by Sudhir Ahluwalia | VigorBuddy.com |
The B. sacra (Omani luban) tree is native to Yemen, Oman, and Somalia. It yields the best and most prized frankincense gum. The tree rarely grows taller than 20 feet. It bears whitish yellow flowers. Phytochemical analysis of the essential oil from botanically certified oleogum resin of B. sacra show that E-β-cymene and limonene make up 97.3 percent of the oil, followed by sesquiterpene E caryophyllene at 2.7 percent (Al-Harrasi and Al-Saidi, 2008). This analysis further shows a complete absence of diterpenes.
The world’s finest B. sacra frankincense comes from the Dhofar region in Oman, which lies in the Nejd valley with steep slopes of the rich soil and dense limestone. The climate is dry, hot, and xerophytic. The local Beit Kathir and al Mahra tribes control the frankincense trade, and the best trees are restricted to a small geographic region. Thus, consumers have been forced to look for alternatives. Cheaper substitutes may smell like frankincense, but they do not yield the white smoke that is typical of the pure oleoresin.
- sacra resin exudes from the stem when the bark is either naturally or artificially stripped. Tapping of the resin is done by blazing, or cutting, the tree at multiple points. The resin forms tears, which are left in situ (the place of exudation) to dry and then collected by gum collectors. The blazes must be refreshed twice annually in spring and fall to re-open the channel, similar to other resin-yielding trees. The best resin is clear white with a greenish tinge, and it is said to be reserved for the Sultan of Oman. Very little resin is exported.
The entire B. sacra frankincense production region is adversely impacted by increasing biotic pressure from increased cattle herds. A lack of forest management and protection has led to exploitation and deforestation of B. sacra trees. The International Union for Conservation of Nature has classified the species growing in Oman, Somalia, and Yemen as “near threatened” category and has declared that the trees in Oman are so heavily harvested that they no longer flower or produce seed. This has led to rapid depletion of tree stock.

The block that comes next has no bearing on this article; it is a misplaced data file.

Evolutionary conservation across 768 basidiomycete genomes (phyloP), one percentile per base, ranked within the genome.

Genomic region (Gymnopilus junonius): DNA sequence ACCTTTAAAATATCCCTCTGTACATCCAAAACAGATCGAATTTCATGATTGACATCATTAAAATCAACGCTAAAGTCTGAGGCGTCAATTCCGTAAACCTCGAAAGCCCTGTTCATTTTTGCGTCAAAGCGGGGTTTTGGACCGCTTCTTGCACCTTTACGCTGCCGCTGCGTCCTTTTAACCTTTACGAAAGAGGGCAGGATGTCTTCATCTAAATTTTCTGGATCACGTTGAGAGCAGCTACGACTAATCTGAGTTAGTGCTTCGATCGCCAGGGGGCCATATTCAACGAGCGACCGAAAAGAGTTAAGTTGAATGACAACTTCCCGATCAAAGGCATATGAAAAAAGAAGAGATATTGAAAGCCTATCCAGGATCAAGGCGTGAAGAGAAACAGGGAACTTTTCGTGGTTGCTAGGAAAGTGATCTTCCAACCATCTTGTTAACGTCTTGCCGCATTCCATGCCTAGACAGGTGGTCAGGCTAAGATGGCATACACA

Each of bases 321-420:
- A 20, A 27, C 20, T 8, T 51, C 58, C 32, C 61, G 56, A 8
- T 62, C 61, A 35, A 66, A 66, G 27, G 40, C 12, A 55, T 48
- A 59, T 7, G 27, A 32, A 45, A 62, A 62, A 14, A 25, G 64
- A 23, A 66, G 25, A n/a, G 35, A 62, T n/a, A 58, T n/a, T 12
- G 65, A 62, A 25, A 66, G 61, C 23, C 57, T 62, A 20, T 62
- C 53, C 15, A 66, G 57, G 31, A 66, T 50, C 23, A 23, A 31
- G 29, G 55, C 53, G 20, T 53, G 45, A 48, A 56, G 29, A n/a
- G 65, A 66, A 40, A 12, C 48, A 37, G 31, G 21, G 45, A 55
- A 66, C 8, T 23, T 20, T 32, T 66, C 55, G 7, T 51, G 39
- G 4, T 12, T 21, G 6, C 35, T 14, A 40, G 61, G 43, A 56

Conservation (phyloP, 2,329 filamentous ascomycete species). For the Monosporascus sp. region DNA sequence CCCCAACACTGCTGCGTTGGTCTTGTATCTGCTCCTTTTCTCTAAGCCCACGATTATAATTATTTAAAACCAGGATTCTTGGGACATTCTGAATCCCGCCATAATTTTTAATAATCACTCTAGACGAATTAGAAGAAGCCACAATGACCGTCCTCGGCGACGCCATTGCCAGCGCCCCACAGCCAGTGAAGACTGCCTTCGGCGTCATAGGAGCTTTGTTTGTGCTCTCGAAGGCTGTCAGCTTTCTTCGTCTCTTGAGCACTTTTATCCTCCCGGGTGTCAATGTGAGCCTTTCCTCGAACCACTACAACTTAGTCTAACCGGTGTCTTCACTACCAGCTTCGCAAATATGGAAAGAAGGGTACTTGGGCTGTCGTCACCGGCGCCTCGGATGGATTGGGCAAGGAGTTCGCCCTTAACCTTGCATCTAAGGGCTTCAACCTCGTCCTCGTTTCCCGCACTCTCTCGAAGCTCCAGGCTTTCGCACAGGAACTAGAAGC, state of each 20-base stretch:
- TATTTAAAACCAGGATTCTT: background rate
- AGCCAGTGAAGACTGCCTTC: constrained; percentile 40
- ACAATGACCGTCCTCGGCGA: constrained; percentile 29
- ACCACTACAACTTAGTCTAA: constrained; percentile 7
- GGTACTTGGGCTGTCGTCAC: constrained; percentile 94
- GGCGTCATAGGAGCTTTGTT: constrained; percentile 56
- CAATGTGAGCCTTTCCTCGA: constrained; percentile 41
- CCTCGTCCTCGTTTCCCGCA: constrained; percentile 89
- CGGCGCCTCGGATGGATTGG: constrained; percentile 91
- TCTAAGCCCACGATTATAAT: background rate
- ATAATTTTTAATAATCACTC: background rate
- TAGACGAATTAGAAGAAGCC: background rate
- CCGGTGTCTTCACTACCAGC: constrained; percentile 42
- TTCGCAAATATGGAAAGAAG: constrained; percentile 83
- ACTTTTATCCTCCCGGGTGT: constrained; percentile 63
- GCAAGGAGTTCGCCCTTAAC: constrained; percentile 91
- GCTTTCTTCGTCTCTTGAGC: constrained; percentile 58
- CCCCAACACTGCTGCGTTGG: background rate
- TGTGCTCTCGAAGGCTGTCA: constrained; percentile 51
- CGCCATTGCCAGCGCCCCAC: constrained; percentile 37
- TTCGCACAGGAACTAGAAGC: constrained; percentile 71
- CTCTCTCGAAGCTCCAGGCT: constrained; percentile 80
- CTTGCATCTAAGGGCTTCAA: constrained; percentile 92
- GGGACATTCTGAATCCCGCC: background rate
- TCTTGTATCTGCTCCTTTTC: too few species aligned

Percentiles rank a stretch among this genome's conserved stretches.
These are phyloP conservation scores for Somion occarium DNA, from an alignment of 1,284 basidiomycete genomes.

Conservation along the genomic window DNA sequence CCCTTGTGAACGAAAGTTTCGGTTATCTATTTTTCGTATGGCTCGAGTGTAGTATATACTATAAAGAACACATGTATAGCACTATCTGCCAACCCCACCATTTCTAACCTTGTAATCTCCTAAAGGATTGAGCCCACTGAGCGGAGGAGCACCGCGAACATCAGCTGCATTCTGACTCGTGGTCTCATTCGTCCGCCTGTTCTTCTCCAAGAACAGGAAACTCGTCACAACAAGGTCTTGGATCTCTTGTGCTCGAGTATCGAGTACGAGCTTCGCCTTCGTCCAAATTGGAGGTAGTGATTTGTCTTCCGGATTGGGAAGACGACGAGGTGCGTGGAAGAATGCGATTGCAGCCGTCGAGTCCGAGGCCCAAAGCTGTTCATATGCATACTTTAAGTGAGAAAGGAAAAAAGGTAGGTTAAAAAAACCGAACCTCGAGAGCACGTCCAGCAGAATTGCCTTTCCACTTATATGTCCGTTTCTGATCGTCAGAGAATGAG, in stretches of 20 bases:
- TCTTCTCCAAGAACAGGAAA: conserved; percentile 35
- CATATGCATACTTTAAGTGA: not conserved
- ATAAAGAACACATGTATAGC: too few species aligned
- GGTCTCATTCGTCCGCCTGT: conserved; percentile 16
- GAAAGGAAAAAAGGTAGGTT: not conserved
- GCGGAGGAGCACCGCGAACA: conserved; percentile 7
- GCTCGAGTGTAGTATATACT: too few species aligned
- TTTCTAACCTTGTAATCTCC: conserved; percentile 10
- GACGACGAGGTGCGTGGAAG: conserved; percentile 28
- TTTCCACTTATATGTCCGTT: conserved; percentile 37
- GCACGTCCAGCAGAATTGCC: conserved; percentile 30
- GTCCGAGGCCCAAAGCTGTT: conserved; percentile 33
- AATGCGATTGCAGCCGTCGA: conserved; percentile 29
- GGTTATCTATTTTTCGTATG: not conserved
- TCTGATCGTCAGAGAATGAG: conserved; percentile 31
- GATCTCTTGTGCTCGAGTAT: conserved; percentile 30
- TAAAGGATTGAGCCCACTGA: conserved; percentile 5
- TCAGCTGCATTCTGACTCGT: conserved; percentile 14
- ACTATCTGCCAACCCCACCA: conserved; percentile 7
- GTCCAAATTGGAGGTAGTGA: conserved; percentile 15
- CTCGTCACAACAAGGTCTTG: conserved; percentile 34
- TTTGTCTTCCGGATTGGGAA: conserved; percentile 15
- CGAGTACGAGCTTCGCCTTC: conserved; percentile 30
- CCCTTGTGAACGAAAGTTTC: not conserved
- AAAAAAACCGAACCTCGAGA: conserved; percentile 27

Studies further indicate that the Oman stands suffer from endemism, which diminishes gene pool diversity and increases the threat of extinction. The absence of a scientific supply chain, inadequate habitat protection, and the geopolitical situation in Yemen and Somalia has further adversely impacted the habitat.
Medicinal Use of Boswellia Sacra. As previously stated, chewing frankincense gum is common in Arabian countries, especially Saudi Arabia. It is traditionally believed that gum chewing is good for oral hygiene. Studies conducted in five human females aged 25–35 found that chewing frankincense gum for five hours reduced bacterial activity.
The antibacterial, anti-inflammatory, and anticarcinogenic properties of the oleoresin have also been tested and validated in animal trials. Treatment with essential oil of frankincense enhanced cell death and decreased growth of human breast cancer and skin cancer cells, indicating possible pharmaceutical use.
Tests conducted on the fungi Aspergillus flavus and Aspergillus parasiticus reveal that the resin and oil of B. sacra reduces carcinogenic and other deleterious effects of the fungus, validating its traditional use as a food preservative. The essential oil, which is distilled from gum crystals, is used in aromatherapy and massage oils and sold under various trade formulations. It has a soothing effect on the nerves and takes four to six hours to evaporate, properties which make it a useful fixative in incense making.
Sudhir Ahluwalia is a business consultant. He has been management consulting head of Asia’s largest IT outsourcing company Tata Consultancy Services, business advisor to multiple companies, columnist and author of upcoming book on herbs-Holy Herbs. He has been a member of the Indian Forest Service. His webpage is: www.sudhirahluwalia.com